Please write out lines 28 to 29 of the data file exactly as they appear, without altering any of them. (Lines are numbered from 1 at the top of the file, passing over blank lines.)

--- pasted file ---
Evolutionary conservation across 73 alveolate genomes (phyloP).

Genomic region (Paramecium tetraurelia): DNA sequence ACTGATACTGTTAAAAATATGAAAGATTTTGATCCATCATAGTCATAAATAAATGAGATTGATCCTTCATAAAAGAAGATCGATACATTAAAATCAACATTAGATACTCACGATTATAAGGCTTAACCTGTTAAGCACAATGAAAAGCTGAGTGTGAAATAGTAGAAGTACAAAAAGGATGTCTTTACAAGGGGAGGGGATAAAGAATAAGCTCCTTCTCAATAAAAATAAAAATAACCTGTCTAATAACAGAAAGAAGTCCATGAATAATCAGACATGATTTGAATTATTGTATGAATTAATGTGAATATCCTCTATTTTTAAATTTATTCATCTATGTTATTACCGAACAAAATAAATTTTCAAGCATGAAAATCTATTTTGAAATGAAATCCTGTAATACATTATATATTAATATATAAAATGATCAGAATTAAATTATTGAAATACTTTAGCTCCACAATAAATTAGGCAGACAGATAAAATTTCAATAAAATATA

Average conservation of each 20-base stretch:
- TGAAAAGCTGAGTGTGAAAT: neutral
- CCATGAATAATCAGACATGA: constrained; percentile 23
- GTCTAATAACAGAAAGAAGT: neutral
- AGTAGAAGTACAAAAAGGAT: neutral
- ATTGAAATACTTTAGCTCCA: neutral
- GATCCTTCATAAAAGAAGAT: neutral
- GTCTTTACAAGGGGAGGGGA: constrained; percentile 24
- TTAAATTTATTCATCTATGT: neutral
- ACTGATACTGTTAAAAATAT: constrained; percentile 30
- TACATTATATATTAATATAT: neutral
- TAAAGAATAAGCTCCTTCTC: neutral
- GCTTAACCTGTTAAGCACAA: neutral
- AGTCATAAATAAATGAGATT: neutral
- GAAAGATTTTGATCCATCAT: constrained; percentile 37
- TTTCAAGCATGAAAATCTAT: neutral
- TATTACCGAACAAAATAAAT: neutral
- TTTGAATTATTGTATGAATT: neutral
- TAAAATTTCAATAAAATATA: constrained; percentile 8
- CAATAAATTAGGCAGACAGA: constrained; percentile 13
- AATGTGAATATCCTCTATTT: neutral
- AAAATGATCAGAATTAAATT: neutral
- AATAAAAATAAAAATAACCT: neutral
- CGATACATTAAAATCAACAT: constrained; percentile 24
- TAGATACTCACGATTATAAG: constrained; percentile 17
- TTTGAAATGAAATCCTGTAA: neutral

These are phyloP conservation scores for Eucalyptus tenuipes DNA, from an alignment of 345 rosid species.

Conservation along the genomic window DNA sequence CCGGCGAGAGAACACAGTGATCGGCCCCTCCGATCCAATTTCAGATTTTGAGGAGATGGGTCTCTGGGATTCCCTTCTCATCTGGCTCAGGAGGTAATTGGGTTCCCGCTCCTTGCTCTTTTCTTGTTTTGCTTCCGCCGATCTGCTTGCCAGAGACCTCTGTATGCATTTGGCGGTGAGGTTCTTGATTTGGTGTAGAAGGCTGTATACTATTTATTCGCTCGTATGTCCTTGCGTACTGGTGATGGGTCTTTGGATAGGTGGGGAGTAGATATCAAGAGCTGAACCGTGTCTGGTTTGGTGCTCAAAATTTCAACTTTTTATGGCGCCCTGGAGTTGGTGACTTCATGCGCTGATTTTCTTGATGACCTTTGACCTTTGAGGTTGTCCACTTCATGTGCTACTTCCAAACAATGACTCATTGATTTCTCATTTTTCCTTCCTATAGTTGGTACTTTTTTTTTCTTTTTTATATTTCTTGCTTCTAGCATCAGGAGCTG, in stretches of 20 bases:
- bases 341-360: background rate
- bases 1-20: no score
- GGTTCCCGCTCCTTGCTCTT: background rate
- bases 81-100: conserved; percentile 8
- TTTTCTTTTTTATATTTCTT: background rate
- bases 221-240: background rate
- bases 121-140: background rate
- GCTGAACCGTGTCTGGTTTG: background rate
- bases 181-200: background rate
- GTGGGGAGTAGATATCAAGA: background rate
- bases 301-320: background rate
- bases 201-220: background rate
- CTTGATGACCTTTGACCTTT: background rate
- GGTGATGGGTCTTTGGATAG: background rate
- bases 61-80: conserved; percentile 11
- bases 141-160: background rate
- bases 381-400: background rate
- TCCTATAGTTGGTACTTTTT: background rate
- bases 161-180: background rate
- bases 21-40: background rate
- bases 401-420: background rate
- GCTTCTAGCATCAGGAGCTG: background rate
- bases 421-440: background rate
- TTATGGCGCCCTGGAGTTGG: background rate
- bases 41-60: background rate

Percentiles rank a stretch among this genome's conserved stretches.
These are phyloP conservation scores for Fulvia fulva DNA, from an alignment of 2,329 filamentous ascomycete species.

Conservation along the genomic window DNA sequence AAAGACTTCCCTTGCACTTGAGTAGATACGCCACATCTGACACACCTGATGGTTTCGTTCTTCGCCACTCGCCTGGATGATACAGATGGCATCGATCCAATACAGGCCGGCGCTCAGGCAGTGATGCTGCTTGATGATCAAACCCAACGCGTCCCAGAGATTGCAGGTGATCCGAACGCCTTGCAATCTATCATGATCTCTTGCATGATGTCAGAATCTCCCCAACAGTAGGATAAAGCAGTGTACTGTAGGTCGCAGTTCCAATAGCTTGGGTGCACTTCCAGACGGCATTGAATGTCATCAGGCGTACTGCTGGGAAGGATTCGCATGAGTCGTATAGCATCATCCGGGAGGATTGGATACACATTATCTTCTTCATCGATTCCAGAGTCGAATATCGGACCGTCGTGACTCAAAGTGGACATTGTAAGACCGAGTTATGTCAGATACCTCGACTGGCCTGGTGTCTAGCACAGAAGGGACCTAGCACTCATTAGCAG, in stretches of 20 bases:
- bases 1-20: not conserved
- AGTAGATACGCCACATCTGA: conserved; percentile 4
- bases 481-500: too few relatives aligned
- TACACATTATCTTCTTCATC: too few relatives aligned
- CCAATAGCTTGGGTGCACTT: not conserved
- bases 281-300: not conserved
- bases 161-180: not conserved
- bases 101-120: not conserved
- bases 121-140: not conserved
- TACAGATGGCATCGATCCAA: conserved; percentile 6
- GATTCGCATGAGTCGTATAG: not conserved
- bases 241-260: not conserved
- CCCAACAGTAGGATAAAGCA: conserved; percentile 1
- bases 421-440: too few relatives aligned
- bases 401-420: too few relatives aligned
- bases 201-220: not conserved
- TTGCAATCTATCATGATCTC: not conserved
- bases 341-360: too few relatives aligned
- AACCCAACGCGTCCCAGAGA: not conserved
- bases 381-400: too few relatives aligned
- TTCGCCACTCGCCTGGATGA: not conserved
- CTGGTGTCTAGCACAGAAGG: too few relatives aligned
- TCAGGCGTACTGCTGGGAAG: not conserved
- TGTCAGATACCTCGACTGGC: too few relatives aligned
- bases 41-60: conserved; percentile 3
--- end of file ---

- TTTGAAATGAAATCCTGTAA: neutral

These are phyloP conservation scores for Eucalyptus tenuipes DNA, from an alignment of 345 rosid species.